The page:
Finding teams that make sense as an on-paper fit for Holland is hardly a problem. Virtually any club in the league could stand to improve by pushing its seventh-best reliever to the minors and adding Holland to the bullpen mix. However, we’ve already seen a significant portion of the league largely sit out the free agent market, and at this stage of the offseason, more teams are up against payroll limits and reluctant to forfeit a draft/international considerations. There’s still enough time in spring that Holland could potentially make a handful of appearances before Opening Day, but the longer he waits, the more his early-season availability will be called into question.
Carrera was recently released by the Blue Jays, sending him onto the open market in the middle of Spring Training. That move allowed the organization to avoid most of the $1.9MM arbitration salary it had agreed to with Carrera at the outset of the offseason.
As Ben Nicholson-Smith of Sportsnet.ca reminds us on Twitter, current Braves GM Alex Anthopoulos was responsible for bringing Carrera to Toronto back when he ran the Jays’ baseball operations. Clearly, Anthopoulos is a believer, though it’s not clear whether Carrera will have a real shot at earning a roster spot over the final weeks of Spring Training.
Carrera, 30, did have a strong 2017 season in which he posted a .282/.356/.408 batting line with eight home runs and ten steals over 325 plate appearances. Whether now or at some point during the campaign to come, he could be an option as a reserve/platoon outfielder in Atlanta. Currently, the team appears to be slated to utilize fellow left-handed hitter Preston Tucker in a similar role.
As the Phillies introduce Jake Arrieta today, the organization is now much more clearly in a competitive posture than it was at the outset of the winter. But the pedal won’t be fully pressed down, it seems, despite the presence of a few other notable free agents who’d improve the near-term outlook in Philadelphia. GM Matt Klentak says that he does not anticipate any further additions before the start of the season, as MLB.com’s Todd Zolecki tweets.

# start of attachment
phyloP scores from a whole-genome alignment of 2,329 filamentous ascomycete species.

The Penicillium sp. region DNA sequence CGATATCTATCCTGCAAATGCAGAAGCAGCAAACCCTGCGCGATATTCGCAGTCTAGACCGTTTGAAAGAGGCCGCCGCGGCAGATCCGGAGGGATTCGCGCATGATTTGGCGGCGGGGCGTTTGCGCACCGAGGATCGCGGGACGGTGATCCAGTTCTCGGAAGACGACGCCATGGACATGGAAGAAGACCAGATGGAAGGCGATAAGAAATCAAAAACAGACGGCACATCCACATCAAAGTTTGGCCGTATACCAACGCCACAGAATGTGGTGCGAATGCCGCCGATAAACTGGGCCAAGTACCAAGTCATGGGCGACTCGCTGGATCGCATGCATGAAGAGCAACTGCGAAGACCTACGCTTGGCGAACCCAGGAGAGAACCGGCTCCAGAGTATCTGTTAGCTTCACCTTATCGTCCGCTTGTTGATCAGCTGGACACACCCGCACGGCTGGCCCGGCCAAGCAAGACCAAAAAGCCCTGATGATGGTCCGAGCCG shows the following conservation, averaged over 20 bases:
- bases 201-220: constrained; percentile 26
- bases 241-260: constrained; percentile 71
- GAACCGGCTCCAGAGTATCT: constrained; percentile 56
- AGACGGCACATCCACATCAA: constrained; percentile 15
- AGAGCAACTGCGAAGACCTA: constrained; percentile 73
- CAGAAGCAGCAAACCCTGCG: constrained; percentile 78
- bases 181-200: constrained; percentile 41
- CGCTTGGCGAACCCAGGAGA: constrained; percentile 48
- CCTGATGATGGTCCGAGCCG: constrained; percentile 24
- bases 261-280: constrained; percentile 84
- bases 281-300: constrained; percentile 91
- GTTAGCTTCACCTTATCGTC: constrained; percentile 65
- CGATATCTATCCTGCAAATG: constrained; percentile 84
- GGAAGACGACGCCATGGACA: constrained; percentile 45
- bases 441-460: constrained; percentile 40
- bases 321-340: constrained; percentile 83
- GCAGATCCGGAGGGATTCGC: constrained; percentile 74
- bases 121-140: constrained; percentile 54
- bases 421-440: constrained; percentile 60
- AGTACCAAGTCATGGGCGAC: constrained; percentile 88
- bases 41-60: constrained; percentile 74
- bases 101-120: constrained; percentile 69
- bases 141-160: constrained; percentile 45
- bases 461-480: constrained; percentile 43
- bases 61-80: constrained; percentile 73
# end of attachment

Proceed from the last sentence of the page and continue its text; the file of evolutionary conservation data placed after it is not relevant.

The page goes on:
More from the NL East:
- The Mets continue to have cause for optimism on outfielder Michael Conforto, whose scary shoulder injury made for quite an offseason concern. He’s now nearing game readiness, Mike Puma of the New York Post tweets, and anticipates getting into a spring game next week. That doesn’t mean that Conforto will be on the Opening Day roster, but certainly suggests he’s on track to return relatively early in the season. In other injury news, via MLB.com’s Anthony DiComo (Twitter links), the Mets say that outfielder Yoenis Cespedes has a sore wrist. Though there’s no indication at present that it’s a worrying injury, he has undergone an x-ray and is waiting for the results. Meanwhile, veteran third baseman David Wright is no closer to a return; rather, he’ll hold off on baseball activities for at least eight weeks after being examined recently.
- New Mets first baseman Adrian Gonzalez discussed his fresh start and unusual offseason with Mike Puma of the New York Post. Notably, Gonzalez says he was initially resistant to the Dodgers’ request that he waive his no-trade protection to go to the Braves in a contract-swapping move that ultimately left him landing in New York. But Los Angeles “sweetened the deal every single time” he met with the team, says the veteran, who acknowledged there was compensation involved.
- Pete Kerzel of MASNsports.com examines the Nationals’ decision-making process with top prospect Victor Robles, who is impressing in camp despite a middling stat line in Grapefruit League action. The 20-year-old is ready for the majors, by all accounts, though the organization certainly has plenty of good reasons not to carry him out of camp. First and foremost, the organization has a solid center field combo already lined up in Michael Taylor and the out-of-options Brian Goodwin; in that sense, then, promoting Robles would mean parting with depth. Service-time considerations are also a factor; since Robles picked up 25 days of service last year, he’s just 147 days away from a full year of service. If the Nats wish to delay Robles’s eventual entry onto the open market, they’ll need to keep him down until early May; keeping him from potential Super Two status would likely mean waiting to bring him back up until the middle of the summer.
Current Braves and former Blue Jays GM Alex Anthopoulos joined MLB.com’s Mark Feinsand for a wide-ranging podcast chat. It’s a great listen in full for fans of either of those organizations or anyone interested in learning more about Anthopoulos’s path in the game.
Anthopoulos opened up on some key elements of his time in Toronto now that a few years have passed. He served as GM there from 2010 to 2015 before moving on to a stint with the Dodgers front office and then landing the GM gig in Atlanta last fall.
While the end to his perch atop the Jays’ baseball ops department was obviously bittersweet, particularly as it came right on the heels of a bitter ALCS loss, Anthopoulos also made abundantly clear that he feels no ill will at all toward current club president Mark Shapiro. Rather, he says, the fit just did not seem optimal and he elected not to sign a five-year offer to remain.